6 Tips for Being a Good Dad
Our world is made up of good and bad fathers. What makes a good father? How can you be better at it? Consider these six suggestions for being a better father to your children.
In my last blog post, I asked the question “Where Have All the Fathers Gone?” That post showed the consequences of absent fathers and why fathers are important.
But if you are a dad (or are expecting to be one soon), how can you become a better father and have a positive impact on your children? I asked various fathers, mothers, sons and daughters, what does a good father do?
Here are some of the answers I got.
A good father:
- Spends time with his wife. The strongest relationship in the family must be the husband-wife relationship, not the parent-child relationship. This may seem contrary to some modern ideas that say the child is the most important person in the family. But according to family psychologist John Rosemond: “The most important person in an army is the general. The most important person in a corporation is the CEO. The most important person in a classroom is the teacher. And the most important [people] in a family are the parents.” Jesus taught, “What God has joined together, let not man separate” (Mark 10:9). Nothing, including children, should come between a husband and wife. Stronger marriages lead to stronger and more stable children.
- Spends time with his children. It is vital for fathers to spend quality time with their children. It is not only important to tell them that you love them, but to demonstrate that love through time together. Some examples could be hiking, fishing, ball games and even menial tasks and activities. A good father tries to avoid (as much as possible) telling his children, “I am too busy.” Sometimes we need to just turn the TV or mobile device off in order to spend quality time with our kids.
- Hugs and kisses his children. Jesus, though not a physical dad Himself, set an example of embracing children (Mark 10:16). Fathers can learn from this example by regularly showing affection to their kids. Affection helps children know they are loved and worthy of love. Studies show that affection can help children have higher self-esteem, improve their academic performance, develop better parent-child communication and result in fewer psychological and behavior problems.
- Is consistent. Consistency helps a child feel safe and secure. When a dad abuses alcohol or often loses his temper, he treats his children inconsistently. In these circumstances, children will feel they are walking on eggshells and never know what to expect from their dad. Consistent, kind and loving behavior helps a child feel safe and grow up to be a more stable adult.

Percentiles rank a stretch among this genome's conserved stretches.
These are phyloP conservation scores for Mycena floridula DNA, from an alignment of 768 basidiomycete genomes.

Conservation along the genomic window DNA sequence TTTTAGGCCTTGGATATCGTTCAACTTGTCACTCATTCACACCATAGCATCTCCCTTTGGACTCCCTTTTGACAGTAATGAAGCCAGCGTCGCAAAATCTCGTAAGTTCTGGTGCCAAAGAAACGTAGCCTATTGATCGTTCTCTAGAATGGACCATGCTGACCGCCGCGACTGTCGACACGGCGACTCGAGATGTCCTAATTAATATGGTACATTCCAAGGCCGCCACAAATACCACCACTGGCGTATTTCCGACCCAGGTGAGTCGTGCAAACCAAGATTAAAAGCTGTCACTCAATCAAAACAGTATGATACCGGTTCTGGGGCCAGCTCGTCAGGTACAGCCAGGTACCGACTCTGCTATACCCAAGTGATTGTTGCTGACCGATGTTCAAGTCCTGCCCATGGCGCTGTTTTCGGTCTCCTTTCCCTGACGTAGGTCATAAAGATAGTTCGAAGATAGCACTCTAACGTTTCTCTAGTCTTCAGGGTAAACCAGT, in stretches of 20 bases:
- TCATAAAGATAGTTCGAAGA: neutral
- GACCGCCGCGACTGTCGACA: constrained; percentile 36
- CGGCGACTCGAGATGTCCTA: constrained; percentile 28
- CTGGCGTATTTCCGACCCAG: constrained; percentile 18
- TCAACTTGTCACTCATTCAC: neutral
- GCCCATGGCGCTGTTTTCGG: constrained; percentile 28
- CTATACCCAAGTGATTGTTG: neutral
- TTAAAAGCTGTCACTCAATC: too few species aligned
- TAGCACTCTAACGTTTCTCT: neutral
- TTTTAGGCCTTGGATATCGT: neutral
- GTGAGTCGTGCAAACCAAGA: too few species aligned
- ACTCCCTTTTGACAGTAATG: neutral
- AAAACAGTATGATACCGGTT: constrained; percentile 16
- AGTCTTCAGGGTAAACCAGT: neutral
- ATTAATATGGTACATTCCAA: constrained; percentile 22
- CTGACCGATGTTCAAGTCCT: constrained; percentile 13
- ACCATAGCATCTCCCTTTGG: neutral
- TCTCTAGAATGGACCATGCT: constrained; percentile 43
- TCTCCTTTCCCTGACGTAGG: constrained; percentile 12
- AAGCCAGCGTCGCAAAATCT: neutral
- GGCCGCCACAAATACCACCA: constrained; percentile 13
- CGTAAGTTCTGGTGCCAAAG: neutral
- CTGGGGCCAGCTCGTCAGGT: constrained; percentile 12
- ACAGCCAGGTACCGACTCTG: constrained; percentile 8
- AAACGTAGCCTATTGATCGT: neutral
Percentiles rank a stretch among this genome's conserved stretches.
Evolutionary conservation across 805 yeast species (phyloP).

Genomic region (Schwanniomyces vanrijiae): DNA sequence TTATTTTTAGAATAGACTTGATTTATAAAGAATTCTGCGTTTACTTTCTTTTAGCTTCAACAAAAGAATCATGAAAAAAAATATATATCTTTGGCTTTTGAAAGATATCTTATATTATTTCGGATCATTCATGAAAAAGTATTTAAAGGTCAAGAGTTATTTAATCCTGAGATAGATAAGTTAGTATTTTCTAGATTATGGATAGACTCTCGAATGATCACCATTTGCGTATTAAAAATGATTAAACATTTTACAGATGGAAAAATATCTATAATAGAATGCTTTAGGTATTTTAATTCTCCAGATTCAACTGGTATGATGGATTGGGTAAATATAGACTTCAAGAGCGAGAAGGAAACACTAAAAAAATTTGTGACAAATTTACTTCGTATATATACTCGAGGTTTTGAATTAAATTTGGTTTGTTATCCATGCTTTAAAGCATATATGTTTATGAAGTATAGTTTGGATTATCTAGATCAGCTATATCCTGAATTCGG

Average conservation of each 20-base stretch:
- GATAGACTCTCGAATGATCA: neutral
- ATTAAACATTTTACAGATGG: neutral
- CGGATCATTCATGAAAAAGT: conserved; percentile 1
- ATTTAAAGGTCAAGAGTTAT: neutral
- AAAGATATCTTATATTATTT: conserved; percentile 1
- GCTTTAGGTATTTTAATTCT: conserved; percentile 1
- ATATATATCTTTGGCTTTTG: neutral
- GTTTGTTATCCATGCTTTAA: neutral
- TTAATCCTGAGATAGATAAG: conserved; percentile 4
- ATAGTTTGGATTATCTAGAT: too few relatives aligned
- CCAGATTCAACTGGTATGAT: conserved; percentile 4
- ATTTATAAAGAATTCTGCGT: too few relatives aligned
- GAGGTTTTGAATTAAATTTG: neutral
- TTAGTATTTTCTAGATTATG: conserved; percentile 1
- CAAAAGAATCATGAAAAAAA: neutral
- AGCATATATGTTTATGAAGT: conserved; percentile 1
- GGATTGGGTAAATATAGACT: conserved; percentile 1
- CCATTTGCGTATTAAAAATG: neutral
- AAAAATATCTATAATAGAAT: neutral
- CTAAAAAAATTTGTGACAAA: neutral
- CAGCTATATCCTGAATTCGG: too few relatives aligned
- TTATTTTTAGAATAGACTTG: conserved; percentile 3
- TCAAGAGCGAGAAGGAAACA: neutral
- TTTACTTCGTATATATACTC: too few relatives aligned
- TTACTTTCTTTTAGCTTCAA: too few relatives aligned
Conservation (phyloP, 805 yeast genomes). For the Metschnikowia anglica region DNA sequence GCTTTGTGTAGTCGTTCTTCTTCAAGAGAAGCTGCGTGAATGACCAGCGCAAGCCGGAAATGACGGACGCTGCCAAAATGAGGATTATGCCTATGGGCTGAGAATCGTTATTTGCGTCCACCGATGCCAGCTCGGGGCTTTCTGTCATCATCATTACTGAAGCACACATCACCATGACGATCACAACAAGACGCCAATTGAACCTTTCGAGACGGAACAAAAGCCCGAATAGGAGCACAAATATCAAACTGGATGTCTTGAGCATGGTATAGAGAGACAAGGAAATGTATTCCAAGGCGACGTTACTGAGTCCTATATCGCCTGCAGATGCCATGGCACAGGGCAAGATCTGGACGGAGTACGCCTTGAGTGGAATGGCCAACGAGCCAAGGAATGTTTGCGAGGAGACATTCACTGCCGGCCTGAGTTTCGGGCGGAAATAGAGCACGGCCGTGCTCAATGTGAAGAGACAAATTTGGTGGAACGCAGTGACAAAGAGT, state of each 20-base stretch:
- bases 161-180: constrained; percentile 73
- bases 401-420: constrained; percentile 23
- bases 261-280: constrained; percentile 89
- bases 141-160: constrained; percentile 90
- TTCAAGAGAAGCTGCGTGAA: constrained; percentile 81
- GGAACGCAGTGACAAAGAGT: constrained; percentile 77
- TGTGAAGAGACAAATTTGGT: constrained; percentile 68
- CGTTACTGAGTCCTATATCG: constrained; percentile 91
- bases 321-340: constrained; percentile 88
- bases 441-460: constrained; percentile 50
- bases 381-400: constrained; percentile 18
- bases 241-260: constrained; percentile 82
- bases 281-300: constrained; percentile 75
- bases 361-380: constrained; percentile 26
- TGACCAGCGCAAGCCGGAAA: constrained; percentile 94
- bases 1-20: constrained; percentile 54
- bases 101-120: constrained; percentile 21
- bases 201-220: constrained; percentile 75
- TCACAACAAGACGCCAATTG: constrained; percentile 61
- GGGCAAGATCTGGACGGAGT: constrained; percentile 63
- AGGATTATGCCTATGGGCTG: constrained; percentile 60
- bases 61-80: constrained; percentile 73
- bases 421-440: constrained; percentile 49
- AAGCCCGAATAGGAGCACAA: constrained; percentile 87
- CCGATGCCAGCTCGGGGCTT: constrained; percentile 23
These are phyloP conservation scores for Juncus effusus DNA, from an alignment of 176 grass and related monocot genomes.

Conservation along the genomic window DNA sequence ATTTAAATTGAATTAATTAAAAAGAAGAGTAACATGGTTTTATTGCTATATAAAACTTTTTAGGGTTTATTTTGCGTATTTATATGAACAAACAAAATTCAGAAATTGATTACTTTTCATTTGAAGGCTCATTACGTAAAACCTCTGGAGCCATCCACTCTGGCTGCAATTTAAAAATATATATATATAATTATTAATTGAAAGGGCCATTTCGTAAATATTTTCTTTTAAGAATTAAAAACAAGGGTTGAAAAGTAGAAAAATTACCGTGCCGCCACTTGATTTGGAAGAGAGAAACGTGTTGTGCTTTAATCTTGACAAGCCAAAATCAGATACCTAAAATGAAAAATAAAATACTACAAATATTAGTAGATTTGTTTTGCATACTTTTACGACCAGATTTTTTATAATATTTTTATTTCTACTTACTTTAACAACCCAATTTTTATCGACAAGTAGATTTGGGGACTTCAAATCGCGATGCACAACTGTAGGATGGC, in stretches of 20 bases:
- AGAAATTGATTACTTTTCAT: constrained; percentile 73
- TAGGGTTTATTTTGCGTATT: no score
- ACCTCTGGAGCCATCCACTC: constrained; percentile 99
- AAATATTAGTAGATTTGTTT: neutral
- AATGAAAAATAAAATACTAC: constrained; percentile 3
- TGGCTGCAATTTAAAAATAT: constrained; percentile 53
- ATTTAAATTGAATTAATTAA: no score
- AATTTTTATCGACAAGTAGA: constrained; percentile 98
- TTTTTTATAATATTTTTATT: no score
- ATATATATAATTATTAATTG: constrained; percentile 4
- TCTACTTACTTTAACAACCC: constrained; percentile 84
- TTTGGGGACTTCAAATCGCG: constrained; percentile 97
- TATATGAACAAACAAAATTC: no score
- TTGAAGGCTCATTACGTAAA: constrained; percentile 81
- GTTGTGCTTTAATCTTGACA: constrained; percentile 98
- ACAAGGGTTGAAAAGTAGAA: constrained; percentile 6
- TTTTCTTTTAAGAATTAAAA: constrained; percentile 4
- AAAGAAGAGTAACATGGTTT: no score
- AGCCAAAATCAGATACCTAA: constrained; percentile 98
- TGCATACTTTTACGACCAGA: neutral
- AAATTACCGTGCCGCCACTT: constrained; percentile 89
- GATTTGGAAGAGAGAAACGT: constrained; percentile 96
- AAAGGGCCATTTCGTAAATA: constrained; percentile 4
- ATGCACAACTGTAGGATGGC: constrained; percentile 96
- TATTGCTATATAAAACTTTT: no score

- Lovingly disciplines his children. Good dads set clear and fair household rules and explain the consequences if they are broken—and good dads are consistent with those consequences. Of course, while they are both firm and fair, good dads never abuse their authority. The Bible advises fathers not to be heavy-handed with their children, but to “bring them up in the training and admonition of the Lord” (Ephesians 6:4).
- Helps his children build good character. A common mistake is for parents to primarily seek “happy” children. Happiness is not the ultimate goal—character is. If we desire only happy children, we’ll avoid training and discipline in order to keep them happy. This can lead us to bend the rules and ignore bad behavior. Focusing on character building means we do what’s best for our children, even if it makes them unhappy for a while. Good fathers know that good character will ultimately bring their children true happiness in life.
What isn’t necessary for a good father?
What was interesting about the results of my survey was what was not said. Notice some of the things people didn’t say were required to be a good dad:
- Financial success. In our society where wealth is viewed as the primary indicator of success, no one mentioned money as a requirement to be a good father. Of course, it’s important for a father to be able to feed and support his family (1 Timothy 5:8), but it is dangerous to put financial success before our family (Mark 4:19).
Parenting is not easy. Each of us has our own challenges, and we will all make mistakes along the way. But a father’s greatest goal is to help his children become godly (Malachi 2:15).